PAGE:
Observations: Chris Carson continued to work ahead of draft reach Rashaad Penny in the opener (21-6 touch advantage) while adding a new wrinkle to his game by leading the Seahawks with seven targets. Gifted a dream matchup against an inept Bengals secondary (no team yielded more passing yards in 2018), Lockett let a lot of fantasy owners down (he was a supremely chalky DFS commodity, garnering a 19.5-percent ownership stake in FanDuel’s Sunday Bomb) with his Week 1 disappointment. He was held to a single catch against Cincy, though he made it an important one, pushing send on a 44-yard touchdown strike from Russell Wilson. Tasked with replacing Doug Baldwin in the slot, Lockett lined up inside on 15 of his 23 passing routes (65.2-percent slot rate). DK Metcalf, a chiseled god who, in a stunning misuse of his powers, has lent his immense physical gifts to the sport of football, was as good as advertised in the opener, blazing to a 4-89-0 receiving line while showing zero ill effects from his recent knee scope. I searched high and low for Seahawks air yards data but came up empty in my efforts. Beleaguered sophomore Tre Flowers was a piñata in Week 1, serving up 170 receiving yards while earning PFF’s worst coverage grade among 98 qualifiers at cornerback. He’ll be a player to pick on in upcoming DFS matchups.
Tampa Bay Buccaneers
Observations: The Bruce Arians Era in Tampa began with a thud Sunday as Jameis Winston squandered an enviable matchup against a beatable Niners secondary by hurling a pair of pick-sixes in a 31-17 home loss at Raymond James. Coming off a flu bug that kept him from practicing on Friday, Mike Evans didn’t compete with his usual fervor, contributing a sluggish 2-28-0 line on five targets. Even players as accomplished as Evans are subject to a rough patch now and then, especially while operating at less than 100 percent. With that in mind, the shrewdest fantasy prognosticators could not have predicted a scenario where Evans would be outgained by undrafted rookie Dare Ogunbowale (4-33-0). Remarkably, Ronald Jones rushed for more yards in Sunday’s opener (75) than he did his entire rookie year (44 yards in nine games). As expected, Chris Godwin handled the role vacated by free-agent casualty Adam Humphries, running 24 of his 39 routes (61.5 percent) from the slot in Week 1. O.J. Howard was present for 79.7 percent of the Bucs’ offensive snaps, well above his career rate of 63.5. Though it didn’t have any tangible payoff Sunday (he finished the week as TE27 in PPR leagues), that usage should bode well for Howard’s long-term fantasy prospects.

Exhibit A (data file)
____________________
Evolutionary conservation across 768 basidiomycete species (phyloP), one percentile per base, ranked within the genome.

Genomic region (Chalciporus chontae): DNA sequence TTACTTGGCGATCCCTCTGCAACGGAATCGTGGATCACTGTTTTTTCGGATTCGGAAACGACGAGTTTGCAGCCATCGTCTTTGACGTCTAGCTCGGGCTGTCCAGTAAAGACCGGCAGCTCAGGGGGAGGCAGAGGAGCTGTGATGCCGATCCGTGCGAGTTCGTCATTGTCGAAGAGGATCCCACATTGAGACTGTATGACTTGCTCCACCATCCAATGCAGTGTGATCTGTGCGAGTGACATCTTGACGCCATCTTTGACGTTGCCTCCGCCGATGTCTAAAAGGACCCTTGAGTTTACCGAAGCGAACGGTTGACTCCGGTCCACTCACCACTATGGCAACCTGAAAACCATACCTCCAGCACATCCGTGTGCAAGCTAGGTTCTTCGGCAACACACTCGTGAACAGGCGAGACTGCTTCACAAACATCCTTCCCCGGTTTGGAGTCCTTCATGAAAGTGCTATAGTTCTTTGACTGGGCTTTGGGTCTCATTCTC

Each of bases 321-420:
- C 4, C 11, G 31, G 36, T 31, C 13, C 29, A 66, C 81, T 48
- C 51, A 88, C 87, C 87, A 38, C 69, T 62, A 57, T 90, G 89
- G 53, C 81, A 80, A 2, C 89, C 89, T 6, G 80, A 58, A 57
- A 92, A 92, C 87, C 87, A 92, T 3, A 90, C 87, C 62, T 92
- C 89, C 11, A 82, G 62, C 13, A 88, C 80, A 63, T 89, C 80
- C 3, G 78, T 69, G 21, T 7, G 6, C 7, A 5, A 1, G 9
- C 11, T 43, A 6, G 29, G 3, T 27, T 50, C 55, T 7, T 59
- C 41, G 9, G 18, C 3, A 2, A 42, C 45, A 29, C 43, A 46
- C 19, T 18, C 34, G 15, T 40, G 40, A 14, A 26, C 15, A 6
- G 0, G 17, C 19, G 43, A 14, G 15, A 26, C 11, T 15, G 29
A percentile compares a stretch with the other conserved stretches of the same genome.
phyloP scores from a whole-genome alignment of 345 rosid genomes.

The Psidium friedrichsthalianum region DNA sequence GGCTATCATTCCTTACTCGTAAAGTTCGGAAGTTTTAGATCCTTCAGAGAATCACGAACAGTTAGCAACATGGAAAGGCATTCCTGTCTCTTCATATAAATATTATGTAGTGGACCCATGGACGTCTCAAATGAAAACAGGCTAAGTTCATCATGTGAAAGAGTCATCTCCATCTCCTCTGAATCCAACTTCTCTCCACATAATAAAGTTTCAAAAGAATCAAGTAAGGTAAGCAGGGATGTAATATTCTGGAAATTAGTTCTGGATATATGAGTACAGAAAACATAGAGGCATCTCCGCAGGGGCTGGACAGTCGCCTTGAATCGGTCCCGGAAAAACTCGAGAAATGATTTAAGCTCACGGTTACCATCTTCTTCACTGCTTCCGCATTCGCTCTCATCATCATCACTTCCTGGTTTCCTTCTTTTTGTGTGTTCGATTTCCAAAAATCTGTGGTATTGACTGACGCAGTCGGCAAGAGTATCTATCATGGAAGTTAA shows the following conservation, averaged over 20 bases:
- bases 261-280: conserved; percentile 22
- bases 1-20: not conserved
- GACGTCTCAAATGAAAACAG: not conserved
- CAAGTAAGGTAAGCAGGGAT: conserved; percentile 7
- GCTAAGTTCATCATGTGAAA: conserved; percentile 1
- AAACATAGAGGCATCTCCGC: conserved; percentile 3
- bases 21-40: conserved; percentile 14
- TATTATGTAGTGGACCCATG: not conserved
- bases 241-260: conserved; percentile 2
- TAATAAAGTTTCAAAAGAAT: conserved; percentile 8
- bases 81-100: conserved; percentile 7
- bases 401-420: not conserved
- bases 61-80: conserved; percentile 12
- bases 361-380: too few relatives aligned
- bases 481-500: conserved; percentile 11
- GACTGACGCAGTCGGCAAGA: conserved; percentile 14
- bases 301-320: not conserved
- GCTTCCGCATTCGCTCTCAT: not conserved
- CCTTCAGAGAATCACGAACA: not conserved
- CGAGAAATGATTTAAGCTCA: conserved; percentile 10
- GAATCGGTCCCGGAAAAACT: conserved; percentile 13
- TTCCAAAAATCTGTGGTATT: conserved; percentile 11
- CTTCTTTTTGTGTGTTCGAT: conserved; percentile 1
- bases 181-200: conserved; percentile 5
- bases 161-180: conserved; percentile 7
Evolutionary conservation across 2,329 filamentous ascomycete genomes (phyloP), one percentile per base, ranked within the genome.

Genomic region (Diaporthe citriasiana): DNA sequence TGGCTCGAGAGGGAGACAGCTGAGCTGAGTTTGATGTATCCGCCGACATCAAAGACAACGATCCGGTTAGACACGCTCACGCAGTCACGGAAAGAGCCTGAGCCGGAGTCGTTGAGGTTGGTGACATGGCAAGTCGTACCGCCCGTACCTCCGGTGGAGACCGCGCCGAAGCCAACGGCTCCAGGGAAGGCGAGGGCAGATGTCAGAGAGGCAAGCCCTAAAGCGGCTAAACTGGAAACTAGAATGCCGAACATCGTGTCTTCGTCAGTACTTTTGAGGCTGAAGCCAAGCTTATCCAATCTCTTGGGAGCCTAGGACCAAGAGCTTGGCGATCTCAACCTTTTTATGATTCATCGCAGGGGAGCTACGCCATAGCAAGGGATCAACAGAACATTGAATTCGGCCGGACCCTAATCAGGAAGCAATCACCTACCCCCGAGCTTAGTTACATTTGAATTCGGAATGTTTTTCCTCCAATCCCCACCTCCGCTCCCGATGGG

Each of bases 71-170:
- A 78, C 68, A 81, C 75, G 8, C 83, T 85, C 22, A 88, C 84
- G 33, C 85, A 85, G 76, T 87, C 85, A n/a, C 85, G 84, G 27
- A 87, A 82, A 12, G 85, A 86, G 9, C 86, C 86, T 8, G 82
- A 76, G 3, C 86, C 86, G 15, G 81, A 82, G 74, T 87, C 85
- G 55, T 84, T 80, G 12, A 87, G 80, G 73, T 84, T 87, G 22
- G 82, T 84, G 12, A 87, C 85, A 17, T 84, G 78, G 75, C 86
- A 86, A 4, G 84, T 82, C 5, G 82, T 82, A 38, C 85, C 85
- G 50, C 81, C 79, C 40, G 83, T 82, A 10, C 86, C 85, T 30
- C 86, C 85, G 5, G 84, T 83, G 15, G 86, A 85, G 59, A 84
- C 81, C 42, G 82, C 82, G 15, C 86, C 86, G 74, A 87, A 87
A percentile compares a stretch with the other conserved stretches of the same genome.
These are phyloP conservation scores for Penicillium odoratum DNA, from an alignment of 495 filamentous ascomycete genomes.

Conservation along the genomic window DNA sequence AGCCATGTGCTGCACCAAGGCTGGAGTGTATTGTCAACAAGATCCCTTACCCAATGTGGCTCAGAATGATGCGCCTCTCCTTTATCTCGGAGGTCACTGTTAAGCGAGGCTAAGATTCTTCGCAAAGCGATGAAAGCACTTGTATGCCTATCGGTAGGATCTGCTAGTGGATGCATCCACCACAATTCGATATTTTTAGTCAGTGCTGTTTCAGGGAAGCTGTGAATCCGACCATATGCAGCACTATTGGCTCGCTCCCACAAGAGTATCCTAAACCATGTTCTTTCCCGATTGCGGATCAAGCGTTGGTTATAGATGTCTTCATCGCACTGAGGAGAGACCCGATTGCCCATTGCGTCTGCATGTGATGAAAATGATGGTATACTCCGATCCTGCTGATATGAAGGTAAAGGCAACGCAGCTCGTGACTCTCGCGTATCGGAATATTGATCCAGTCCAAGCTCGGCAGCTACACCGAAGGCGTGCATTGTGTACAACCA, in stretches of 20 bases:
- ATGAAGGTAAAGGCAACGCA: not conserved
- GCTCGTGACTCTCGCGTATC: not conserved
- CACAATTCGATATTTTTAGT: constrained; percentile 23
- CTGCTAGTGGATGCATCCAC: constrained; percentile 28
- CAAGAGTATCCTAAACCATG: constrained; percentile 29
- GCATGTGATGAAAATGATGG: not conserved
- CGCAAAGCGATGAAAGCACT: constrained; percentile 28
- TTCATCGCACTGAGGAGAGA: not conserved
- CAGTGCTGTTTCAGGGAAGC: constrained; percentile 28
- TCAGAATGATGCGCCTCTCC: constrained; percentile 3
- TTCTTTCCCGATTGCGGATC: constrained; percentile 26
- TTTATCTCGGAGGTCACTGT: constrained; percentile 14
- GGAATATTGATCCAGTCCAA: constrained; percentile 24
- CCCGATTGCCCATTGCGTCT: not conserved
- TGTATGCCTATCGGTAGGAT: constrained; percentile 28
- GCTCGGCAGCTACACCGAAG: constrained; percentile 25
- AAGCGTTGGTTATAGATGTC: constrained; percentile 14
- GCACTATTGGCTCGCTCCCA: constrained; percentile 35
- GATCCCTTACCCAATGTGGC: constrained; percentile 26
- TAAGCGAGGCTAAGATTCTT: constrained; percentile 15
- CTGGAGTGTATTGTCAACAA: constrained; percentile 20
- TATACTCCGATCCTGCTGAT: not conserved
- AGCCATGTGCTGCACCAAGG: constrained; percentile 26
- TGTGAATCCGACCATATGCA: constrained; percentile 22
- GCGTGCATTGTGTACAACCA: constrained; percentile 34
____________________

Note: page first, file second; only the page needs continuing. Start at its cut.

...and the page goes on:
RZ Carries: None
Observations: Derrius Guice tanked in his NFL debut, submitting a dismal 1.8 yards per carry while looking like an injury-riddled shell of the player who turned heads during his three-year reign at SEC powerhouse LSU. Now on the shelf with a reported meniscus issue, Guice will cede workhorse responsibilities to aging power back Adrian Peterson, who spent Week 1 as a healthy scratch. Terry McLaurin, former teammate of backup quarterback Dwayne Haskins (who we should see at some point this year), pulled out all the stops Sunday, blowing the Eagles up for 125 yards while playing on 92.2 percent of Washington’s snaps. Former Mr. Irrelevant Trey Quinn showed instant chemistry with Case Keenum in Week 1, going 4-33-1 on six targets as the heir to departed slot receiver Jamison Crowder. Vernon Davis helped the streaming crowd with a respectable Week 1 effort, contributing a useable 4-59-1 receiving line in place of injured starter Jordan Reed, who remains in the league’s concussion protocol.